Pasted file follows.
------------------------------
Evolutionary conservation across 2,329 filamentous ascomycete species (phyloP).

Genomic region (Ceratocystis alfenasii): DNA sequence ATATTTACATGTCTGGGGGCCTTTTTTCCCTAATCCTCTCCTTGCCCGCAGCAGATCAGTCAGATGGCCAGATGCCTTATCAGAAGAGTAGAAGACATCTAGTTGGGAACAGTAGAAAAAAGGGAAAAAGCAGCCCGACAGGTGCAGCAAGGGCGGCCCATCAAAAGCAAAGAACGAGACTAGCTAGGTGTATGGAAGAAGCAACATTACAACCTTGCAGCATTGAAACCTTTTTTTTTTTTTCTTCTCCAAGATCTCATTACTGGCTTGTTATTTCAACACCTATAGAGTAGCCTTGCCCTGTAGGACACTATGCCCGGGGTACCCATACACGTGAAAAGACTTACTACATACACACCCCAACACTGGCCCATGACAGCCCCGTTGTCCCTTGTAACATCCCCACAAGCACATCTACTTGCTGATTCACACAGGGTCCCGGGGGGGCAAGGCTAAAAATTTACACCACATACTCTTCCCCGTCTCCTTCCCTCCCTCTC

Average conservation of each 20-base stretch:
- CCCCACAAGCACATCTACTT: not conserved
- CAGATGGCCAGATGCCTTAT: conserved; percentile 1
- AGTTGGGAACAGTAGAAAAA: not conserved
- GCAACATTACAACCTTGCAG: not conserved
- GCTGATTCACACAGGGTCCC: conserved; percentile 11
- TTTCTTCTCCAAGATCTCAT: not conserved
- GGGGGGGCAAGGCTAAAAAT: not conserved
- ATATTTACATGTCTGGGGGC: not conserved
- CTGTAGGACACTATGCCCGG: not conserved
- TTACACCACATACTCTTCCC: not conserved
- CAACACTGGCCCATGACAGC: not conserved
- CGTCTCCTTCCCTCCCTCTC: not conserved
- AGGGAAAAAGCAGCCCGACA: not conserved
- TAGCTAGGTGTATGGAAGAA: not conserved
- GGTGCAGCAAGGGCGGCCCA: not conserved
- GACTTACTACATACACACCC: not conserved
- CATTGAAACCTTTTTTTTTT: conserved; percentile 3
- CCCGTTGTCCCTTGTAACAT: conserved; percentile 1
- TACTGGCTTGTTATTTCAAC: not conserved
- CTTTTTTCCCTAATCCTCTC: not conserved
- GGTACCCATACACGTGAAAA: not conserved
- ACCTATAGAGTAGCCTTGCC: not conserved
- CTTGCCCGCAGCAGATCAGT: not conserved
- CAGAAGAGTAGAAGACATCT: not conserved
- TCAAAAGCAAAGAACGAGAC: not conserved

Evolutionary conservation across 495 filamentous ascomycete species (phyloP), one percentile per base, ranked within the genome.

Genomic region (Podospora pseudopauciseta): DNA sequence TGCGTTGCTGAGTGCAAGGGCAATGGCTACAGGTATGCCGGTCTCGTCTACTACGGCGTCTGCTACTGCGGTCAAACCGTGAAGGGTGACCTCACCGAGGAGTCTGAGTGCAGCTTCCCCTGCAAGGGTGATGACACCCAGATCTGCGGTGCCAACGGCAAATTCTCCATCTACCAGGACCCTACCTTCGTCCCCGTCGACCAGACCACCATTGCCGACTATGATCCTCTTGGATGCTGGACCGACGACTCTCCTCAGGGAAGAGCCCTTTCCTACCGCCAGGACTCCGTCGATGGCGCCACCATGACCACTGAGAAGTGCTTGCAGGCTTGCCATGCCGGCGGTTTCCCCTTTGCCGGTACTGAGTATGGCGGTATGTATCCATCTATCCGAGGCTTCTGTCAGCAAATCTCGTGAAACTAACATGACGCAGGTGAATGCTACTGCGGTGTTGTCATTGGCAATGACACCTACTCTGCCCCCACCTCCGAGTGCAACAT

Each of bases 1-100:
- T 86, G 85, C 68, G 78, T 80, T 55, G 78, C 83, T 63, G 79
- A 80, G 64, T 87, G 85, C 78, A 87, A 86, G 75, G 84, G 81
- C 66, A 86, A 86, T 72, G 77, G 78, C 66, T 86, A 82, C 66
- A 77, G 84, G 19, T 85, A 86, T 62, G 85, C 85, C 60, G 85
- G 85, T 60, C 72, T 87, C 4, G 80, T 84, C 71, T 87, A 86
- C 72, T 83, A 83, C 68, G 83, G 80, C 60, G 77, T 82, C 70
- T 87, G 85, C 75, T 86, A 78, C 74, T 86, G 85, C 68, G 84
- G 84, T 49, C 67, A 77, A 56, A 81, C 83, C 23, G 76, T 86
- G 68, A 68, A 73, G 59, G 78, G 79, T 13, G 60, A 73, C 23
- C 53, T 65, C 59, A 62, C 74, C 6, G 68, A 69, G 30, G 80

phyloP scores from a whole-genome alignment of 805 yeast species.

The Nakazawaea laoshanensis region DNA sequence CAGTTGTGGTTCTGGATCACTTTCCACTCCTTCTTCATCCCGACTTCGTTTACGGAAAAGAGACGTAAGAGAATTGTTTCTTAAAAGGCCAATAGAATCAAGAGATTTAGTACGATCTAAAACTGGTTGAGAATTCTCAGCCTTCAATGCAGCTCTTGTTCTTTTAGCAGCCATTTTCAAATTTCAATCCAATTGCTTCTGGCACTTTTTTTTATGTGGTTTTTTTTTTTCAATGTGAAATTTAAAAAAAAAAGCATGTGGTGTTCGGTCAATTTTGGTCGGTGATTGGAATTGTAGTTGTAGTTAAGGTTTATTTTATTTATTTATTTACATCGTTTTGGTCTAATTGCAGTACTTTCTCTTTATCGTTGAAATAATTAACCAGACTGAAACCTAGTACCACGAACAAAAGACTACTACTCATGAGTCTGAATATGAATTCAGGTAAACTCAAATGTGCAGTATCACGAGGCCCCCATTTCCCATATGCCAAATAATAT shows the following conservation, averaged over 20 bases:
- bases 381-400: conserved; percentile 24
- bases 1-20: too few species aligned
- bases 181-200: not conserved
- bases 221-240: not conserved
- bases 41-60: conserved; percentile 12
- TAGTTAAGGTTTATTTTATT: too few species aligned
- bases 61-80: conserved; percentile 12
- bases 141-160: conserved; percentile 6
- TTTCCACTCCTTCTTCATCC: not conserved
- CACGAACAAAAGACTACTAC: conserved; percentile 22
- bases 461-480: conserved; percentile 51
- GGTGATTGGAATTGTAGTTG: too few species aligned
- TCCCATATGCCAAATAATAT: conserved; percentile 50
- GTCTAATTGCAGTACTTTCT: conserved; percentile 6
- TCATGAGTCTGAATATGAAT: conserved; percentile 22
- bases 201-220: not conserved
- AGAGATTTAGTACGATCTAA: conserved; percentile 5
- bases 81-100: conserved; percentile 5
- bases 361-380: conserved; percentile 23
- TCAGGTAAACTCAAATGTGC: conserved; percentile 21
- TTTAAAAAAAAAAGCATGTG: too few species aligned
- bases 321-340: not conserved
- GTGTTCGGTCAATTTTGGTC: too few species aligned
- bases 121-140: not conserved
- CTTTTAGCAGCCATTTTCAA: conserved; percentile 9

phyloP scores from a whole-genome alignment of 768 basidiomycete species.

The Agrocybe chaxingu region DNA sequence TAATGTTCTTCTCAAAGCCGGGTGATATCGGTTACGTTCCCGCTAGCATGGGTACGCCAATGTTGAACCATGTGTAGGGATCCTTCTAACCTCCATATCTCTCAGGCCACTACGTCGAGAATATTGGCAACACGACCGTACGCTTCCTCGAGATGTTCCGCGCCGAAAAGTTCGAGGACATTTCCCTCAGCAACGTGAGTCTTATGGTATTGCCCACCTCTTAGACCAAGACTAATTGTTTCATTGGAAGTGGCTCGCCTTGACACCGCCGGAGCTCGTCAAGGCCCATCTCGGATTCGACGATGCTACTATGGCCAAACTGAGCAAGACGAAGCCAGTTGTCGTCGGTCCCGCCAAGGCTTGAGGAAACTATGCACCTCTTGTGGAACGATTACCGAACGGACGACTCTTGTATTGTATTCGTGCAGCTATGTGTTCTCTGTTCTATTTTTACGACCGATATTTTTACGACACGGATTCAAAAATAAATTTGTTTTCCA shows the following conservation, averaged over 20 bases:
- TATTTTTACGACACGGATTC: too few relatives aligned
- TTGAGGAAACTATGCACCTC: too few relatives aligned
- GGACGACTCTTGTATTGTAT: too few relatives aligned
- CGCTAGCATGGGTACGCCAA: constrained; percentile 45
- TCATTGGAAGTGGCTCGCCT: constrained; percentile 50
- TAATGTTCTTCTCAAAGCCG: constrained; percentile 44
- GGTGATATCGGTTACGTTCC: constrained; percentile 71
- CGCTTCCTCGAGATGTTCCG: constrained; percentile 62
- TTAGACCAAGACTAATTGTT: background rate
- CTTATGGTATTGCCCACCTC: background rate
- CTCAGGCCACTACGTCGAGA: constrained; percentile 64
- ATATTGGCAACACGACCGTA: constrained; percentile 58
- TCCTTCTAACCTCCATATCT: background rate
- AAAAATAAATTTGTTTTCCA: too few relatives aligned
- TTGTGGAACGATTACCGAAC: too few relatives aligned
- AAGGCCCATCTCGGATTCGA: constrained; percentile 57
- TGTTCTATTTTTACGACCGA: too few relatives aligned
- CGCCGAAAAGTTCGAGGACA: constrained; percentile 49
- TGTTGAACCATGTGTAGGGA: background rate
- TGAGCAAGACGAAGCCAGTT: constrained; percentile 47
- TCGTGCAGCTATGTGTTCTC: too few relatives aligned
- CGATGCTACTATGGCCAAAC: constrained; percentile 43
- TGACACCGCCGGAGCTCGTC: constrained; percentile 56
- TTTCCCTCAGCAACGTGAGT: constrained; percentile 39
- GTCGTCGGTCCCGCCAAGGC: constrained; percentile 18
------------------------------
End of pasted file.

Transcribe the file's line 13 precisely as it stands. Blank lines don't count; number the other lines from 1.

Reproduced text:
- TTACACCACATACTCTTCCC: not conserved